Aims/hypothesis: Treatment guidelines recommend the UK Prospective Diabetes Study (UKPDS) risk engine for predicting cardiovascular risk in patients with type 2 diabetes, although validation studies showed moderate performance. The methods used in these validation studies were diverse, however, and sometimes insufficient. Hence, we assessed the discrimination and calibration of the UKPDS risk engine to predict 4, 5, 6 and 8 year cardiovascular risk in patients with type 2 diabetes.
Methods: The cohort included 1,622 patients with type 2 diabetes. During a mean follow-up of 8 years, patients were followed for incidence of CHD and cardiovascular disease (CVD). Discrimination and calibration were assessed for 4, 5, 6 and 8 year risk. Discrimination was examined using the c-statistic and calibration by visually inspecting calibration plots and calculating the Hosmer-Lemeshow χ(2) statistic.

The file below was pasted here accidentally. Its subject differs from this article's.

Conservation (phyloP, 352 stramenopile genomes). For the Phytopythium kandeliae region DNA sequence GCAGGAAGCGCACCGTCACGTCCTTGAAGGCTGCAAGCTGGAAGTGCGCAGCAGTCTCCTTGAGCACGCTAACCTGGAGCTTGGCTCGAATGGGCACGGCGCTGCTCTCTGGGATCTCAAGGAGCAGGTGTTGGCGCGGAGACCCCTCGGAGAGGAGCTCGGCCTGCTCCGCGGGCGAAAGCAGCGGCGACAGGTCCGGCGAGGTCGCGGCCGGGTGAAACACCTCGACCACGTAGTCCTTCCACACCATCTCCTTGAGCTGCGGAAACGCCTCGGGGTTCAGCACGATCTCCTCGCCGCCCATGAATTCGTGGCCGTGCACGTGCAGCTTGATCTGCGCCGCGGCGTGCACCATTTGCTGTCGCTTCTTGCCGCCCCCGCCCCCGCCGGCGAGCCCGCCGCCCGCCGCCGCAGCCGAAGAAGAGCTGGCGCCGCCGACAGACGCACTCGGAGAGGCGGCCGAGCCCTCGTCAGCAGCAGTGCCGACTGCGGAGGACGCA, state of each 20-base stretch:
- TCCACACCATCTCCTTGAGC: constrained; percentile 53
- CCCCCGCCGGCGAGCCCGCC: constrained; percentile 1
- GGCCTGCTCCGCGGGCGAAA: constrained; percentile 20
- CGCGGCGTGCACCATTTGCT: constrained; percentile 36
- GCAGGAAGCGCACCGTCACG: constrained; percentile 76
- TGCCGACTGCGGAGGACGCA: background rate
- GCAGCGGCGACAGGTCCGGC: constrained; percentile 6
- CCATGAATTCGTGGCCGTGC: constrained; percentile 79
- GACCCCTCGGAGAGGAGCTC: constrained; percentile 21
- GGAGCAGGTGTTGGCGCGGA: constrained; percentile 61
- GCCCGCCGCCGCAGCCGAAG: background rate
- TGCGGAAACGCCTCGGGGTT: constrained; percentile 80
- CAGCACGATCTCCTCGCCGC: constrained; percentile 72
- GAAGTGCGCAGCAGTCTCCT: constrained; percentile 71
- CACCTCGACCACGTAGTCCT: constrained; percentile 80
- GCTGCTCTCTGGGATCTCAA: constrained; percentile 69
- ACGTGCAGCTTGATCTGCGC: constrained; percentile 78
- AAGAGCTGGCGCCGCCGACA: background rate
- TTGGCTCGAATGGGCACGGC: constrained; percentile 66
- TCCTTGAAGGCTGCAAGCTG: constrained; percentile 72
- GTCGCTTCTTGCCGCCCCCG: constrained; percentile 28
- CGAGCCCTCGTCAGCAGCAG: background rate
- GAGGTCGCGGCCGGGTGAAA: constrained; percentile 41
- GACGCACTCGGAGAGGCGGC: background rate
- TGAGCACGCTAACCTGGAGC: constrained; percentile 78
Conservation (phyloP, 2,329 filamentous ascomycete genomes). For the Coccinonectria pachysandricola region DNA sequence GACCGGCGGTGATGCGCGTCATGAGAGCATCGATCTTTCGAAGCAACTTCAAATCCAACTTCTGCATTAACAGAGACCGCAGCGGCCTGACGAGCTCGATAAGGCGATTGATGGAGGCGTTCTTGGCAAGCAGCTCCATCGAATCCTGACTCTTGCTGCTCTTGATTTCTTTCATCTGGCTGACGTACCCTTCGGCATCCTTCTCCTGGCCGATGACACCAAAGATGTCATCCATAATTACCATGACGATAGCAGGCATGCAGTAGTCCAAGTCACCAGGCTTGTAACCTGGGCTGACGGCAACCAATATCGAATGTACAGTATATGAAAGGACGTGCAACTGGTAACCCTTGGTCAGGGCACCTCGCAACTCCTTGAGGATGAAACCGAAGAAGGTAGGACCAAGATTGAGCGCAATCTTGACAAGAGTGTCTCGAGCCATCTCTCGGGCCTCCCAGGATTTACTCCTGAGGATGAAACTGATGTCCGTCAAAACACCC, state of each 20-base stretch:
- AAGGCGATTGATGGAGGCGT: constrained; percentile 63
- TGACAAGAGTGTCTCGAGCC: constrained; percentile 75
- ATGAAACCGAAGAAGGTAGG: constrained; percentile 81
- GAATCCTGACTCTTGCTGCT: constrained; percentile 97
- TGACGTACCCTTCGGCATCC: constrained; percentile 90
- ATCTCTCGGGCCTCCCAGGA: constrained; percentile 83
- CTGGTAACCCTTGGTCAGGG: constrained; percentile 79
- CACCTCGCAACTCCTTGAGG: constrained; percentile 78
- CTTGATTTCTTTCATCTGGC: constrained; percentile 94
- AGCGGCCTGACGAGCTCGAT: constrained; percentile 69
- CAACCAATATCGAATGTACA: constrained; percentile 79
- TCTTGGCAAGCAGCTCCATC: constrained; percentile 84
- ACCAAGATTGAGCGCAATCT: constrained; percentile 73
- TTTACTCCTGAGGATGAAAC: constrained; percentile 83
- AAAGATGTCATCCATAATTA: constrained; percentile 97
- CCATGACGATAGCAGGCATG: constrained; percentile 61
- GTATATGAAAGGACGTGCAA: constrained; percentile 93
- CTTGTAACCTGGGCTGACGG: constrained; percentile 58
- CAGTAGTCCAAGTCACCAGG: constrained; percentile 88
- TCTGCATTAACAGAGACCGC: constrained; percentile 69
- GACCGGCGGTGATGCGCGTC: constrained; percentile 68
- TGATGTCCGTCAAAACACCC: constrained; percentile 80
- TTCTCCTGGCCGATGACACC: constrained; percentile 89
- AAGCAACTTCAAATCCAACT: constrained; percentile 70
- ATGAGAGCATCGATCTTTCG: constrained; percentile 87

Results: The UKPDS risk engine showed moderate to poor discrimination for both CHD and CVD (c-statistic of 0.66 for both 5 year CHD and CVD risks), and an overestimation of the risk (224% and 112%). The calibration of the UKPDS risk engine was slightly better for patients with type 2 diabetes who had been diagnosed with diabetes more than 10 years ago compared with patients diagnosed more recently, particularly for 4 and 5 year predicted CVD and CHD risks. Discrimination for these periods was still moderate to poor.
Conclusions/interpretation: We observed that the UKPDS risk engine overestimates CHD and CVD risk. The discriminative ability of this model is moderate, irrespective of various subgroup analyses. To enhance the prediction of CVD in patients with type 2 diabetes, this model should be updated.